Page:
Do strung-together words like “overnight index swaps” and “general collateral repo index” put you to sleep? Me neither! So go ahead and click through to this Bloomberg Views column on potential replacements for Libor:
Amid the investigations into manipulation of Libor, policy makers are coming around to the idea that the world needs a new benchmark to price hundreds of trillions of dollars in loans, securities and derivatives. The challenge will be getting banks, investors and borrowers to agree on what that benchmark should be.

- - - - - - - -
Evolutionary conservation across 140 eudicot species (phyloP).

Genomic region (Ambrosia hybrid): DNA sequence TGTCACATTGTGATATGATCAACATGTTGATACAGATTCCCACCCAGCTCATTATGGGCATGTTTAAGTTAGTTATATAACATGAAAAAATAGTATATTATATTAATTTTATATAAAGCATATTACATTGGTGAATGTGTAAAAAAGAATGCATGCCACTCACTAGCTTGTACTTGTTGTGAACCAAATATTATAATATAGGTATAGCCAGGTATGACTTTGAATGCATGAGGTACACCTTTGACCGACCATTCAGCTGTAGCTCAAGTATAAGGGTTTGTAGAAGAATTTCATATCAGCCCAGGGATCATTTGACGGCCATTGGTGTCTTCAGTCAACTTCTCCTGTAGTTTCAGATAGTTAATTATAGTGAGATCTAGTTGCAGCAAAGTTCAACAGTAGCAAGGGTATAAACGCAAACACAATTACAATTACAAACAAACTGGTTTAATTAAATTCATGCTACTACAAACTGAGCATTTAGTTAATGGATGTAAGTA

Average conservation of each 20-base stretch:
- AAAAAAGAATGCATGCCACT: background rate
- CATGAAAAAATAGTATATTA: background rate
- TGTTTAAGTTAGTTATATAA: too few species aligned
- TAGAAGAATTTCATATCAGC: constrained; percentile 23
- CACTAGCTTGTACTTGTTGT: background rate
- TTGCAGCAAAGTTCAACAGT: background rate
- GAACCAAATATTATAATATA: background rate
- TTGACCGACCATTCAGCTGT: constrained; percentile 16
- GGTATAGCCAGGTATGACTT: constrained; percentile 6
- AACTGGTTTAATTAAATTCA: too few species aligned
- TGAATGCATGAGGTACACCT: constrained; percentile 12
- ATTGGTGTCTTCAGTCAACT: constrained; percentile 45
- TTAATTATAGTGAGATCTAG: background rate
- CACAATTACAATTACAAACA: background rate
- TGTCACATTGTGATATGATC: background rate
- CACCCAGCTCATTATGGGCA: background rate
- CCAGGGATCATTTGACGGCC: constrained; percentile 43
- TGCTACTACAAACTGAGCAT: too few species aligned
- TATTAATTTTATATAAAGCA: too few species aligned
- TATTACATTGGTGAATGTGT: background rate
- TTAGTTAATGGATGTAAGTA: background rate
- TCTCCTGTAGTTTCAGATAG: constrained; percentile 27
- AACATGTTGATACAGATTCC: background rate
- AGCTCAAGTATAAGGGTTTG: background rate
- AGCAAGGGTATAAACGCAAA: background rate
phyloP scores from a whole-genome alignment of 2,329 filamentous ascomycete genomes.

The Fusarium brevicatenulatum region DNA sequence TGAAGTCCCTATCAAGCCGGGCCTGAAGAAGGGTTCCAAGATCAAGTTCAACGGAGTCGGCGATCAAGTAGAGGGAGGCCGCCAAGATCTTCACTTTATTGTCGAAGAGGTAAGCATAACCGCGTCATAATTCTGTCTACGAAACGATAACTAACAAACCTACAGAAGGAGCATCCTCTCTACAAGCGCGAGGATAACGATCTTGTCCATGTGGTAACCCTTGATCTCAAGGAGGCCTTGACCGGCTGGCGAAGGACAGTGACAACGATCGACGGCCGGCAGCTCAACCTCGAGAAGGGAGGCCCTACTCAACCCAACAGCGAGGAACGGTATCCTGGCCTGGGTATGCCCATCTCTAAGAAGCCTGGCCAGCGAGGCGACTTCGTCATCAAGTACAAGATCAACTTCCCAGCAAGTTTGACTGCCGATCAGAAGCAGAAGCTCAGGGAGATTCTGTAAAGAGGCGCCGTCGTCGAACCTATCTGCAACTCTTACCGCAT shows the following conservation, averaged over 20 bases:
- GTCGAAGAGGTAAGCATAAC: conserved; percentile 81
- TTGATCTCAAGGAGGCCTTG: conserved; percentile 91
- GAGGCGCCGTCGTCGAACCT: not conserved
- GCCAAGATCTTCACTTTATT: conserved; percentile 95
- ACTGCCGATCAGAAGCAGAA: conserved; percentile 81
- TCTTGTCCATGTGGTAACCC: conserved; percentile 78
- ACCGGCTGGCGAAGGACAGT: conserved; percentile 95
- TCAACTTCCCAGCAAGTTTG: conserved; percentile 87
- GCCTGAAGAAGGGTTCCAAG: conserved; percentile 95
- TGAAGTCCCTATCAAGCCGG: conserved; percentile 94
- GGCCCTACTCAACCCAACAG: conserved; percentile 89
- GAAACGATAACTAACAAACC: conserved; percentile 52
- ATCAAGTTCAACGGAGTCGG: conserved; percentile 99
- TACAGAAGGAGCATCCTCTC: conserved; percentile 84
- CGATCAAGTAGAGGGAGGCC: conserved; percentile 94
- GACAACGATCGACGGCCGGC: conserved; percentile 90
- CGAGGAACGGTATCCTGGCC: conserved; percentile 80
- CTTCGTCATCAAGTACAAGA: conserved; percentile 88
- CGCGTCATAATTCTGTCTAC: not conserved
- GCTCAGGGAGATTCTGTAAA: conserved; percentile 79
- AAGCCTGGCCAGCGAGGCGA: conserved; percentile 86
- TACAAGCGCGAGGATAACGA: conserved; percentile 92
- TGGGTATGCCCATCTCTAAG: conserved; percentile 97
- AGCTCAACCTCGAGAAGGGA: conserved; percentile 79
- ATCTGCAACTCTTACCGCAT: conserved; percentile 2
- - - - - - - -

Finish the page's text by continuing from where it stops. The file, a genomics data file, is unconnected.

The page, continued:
Even when it was created some three decades ago, the London interbank offered rate was far from ideal. Its aim was good: to provide an objective measure of banks’ borrowing costs, so that the parties in financial contracts would see that they were getting a fair deal. Lenders, for example, could peg payments to an interest rate that more or less tracked how much they paid to borrow money, while borrowers could consult the measure to be sure they weren’t being overcharged.
We’re now abundantly aware of Libor’s flaws.
It is far easier to manipulate Libor than it may appear. No conspiracy is required.